line decor
line decor

Once upon a time there originated…Storytelling 4703!

Some might find it unusual to offer a course in storytelling, but its instructor says it provides valuable blending of two disciplines – and it has grown in popularity over the eight years it has been offered.

“It is an arts-based course, as well as an academics based course. It is a very, very good fit to teach academics and the arts together, there is no reason that they should be at odds,” instructor Caren Neile said.

The course is a part of a larger program called The South Florida Storytelling Project. Students not only learn the methodology of storytelling, but they engage in exercises to make them more comfortable making presentations and alleviating performance anxiety.

“The class changed what I knew about professional storytellers and taught me the far-reaching effects that storytelling has on us,” said senior Katie Arvidson, a public communication major.

The art of storytelling involves a person actually gets in front of people, making eye contact and weaving a tale.

“Storytelling means many things to many people. For professional storytellers it means an activity that includes five elements: words, interaction, narrative, imagination and nonverbal behavior,” Neile said.

Being a professional storyteller, Neile has done work in television news, writing, acting, and, of course, teaching.

She's also passionate about what she does. This was evident when she went to Susan Reilly, director of the School of Communication and Multimedia Studies, and suggested incorporating a storytelling course in the FAU curriculum. Reilly liked the idea, and the rest is history.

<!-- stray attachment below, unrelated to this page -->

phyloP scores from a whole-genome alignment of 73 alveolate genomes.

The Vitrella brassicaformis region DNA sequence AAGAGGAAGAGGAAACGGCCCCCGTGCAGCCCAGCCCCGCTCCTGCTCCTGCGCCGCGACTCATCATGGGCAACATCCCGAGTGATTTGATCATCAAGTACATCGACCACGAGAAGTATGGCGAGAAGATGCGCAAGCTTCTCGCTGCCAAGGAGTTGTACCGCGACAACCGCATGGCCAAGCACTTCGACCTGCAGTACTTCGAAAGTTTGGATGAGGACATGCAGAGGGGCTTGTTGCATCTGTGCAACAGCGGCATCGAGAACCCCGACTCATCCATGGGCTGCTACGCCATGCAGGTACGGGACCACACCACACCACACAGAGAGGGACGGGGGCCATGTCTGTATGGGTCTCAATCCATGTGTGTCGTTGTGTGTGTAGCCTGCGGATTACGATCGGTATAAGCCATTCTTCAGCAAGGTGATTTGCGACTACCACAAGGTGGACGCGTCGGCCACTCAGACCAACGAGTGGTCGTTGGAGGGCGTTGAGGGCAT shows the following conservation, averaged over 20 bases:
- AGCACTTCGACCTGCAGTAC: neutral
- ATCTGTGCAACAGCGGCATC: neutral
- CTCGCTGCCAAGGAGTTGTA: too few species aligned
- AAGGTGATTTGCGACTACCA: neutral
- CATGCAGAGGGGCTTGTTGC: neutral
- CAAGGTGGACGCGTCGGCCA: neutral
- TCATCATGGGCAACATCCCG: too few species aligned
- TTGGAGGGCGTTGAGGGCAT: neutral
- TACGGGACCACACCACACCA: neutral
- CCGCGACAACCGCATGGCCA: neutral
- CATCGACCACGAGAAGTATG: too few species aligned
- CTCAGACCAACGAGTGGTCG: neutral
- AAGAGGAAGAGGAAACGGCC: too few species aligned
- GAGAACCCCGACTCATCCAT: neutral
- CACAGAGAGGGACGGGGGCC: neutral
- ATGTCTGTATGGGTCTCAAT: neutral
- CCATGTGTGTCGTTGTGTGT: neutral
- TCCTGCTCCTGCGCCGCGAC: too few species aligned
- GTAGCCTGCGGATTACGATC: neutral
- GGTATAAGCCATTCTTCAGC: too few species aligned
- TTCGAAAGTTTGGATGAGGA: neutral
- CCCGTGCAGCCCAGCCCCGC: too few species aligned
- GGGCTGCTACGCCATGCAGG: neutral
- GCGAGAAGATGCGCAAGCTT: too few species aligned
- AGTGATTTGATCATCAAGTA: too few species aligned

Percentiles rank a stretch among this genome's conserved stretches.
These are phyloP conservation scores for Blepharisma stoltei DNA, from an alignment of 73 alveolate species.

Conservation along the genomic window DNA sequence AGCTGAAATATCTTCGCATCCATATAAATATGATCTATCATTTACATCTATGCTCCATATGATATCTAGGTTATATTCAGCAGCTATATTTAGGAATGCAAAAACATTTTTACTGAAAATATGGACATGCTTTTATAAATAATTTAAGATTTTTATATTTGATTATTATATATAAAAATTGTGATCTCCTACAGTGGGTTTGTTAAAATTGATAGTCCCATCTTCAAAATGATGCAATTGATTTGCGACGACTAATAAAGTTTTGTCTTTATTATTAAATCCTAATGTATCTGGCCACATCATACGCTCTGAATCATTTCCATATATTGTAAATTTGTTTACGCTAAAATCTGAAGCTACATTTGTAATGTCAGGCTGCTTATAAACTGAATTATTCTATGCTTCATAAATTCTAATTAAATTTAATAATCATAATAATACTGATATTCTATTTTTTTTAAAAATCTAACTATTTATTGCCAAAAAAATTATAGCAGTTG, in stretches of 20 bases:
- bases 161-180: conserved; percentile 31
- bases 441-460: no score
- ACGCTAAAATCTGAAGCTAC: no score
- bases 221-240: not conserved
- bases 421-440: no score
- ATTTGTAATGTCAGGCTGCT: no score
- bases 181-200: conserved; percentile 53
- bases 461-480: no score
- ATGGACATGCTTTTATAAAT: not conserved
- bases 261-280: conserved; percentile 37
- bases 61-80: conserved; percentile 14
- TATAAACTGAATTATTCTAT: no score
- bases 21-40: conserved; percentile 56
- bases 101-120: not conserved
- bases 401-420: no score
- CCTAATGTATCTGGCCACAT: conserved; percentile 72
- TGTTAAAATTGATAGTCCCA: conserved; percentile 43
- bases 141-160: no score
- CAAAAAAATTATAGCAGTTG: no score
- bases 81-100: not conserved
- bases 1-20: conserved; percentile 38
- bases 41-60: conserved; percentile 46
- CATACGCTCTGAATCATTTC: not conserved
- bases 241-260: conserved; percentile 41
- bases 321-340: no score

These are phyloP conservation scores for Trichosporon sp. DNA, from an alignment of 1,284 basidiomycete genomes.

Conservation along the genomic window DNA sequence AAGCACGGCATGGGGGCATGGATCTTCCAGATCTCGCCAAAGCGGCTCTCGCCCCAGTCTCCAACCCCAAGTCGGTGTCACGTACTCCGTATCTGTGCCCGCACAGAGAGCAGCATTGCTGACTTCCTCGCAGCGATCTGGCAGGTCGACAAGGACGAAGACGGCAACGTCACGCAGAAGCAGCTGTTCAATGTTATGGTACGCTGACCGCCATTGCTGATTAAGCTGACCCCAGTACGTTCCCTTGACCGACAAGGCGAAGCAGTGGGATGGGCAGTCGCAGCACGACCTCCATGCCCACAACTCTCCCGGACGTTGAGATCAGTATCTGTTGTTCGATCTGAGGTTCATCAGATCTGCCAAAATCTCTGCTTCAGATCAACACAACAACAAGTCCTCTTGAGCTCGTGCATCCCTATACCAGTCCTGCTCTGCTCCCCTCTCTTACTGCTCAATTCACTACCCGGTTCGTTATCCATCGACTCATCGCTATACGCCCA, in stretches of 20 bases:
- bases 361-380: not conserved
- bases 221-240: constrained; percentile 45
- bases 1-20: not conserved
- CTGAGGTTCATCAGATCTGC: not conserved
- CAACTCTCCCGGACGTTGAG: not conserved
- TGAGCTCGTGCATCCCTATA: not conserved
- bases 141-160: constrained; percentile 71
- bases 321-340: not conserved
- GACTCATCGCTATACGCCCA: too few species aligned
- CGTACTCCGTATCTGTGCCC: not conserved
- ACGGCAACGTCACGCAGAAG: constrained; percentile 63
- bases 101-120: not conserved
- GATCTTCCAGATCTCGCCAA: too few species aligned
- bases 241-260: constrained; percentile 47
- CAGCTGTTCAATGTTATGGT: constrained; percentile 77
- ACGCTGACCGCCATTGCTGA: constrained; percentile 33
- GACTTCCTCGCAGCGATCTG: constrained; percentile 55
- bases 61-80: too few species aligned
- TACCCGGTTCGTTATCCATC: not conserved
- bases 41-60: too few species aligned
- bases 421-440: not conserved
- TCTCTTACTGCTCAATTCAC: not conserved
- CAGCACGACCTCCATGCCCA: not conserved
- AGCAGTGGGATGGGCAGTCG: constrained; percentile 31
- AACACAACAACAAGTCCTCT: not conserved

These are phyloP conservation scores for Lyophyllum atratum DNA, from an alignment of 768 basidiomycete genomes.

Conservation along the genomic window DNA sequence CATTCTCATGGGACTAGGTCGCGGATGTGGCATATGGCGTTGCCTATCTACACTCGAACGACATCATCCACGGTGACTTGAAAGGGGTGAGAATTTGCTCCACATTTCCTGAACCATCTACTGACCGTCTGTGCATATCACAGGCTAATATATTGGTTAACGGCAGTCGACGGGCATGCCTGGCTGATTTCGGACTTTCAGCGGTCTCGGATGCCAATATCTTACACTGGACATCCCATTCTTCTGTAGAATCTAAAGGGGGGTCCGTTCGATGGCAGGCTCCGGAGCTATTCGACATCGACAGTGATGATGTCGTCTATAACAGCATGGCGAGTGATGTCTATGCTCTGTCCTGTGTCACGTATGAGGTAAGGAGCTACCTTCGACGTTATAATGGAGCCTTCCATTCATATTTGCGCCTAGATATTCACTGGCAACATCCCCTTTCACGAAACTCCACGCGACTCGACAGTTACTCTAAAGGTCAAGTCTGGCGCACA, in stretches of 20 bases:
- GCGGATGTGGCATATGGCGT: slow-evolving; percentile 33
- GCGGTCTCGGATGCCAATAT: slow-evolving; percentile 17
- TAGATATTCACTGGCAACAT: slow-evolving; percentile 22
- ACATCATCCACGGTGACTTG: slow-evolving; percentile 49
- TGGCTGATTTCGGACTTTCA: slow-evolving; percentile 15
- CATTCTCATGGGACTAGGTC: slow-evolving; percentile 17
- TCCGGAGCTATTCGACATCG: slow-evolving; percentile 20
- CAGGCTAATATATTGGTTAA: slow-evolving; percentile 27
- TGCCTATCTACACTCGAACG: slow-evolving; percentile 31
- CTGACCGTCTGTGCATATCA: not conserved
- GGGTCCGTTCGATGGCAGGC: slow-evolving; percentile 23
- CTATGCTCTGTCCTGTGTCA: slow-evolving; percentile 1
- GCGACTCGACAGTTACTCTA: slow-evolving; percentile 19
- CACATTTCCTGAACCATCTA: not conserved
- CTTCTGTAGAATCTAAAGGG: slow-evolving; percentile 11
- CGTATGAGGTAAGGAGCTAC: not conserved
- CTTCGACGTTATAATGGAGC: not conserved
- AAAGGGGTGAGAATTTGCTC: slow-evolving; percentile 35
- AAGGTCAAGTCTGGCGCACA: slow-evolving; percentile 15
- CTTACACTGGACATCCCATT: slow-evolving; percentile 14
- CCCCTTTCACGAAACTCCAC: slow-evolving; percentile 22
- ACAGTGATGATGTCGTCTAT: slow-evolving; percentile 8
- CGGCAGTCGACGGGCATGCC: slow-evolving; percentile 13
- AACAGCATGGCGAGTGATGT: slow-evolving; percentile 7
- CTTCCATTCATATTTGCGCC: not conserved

“I taught at Virginia Tech University, where we has had a very popular storytelling course. I thought it could become very popular at FAU because of the cultural diversity of the students,” Reilly said.

“People sometimes think that storytelling is only for children, but when they hear the storytellers that Dr. Neile brings to campus, they realize it is truly a performance art,” Reilly said.

Hosting a ton of events within the community, Neile, who carries the title of artist- in-residence, helps to make storytelling a universal art for all people to enjoy.

“I would definitely recommend the course to others because it helped me to be comfortable sharing my story in front of my peers and members of the community,” senior Samantha Andrews, an English major, said.

Neile also helps her students with service learning projects that help them interact with the community through storytelling. Telling stories for the vision-impaired is one example, she said.

Neile also hosts an event called VOX: A Storytelling Slam, which usually is held monthly on Saturday nights. It is an opportunity for people to let their stories be heard and win prizes at the same time. The event is mandatory for students taking the course.

“I would describe the course as interesting. It definitely changed my perception on storytelling, informing me of just how important it can be,” senior film major Wilkine Brutus said.

Those interested in the course, storytelling events and internships, can contact Neile by email at cneile@fau.edu by calling 561-297-0042.




Iguanas take up residence at Florida Atlantic University

Students with disabilities pursue the arts at Florida Atlantic University

“No barriers will stop this aspiring physician

Jaffe Center for Book Arts imprints a picture of world events

Once upon a time there originated…Storytelling 4703!

Rock 'n' roll: The best thing to bang your head to at FAU

New course serves up a taste of Italy through its music

Professor Jeffrey Morton a Lifelong Learning Society star

Museum education program brings schoolchildren closer to art

FAU music professor guides students to success in the industry

Creating peace one mind at a time

Film program Sociocinema targets sociological issues

Harbor Branch's Ocean Discovery Center a wondrous adventure

Harbor Branch researcher examines stresses on coral reefs

"You got Owled” brings laughs to FAU

Older couples at FAU: through thick and thin

Jacobo Goldstein: Helping to remember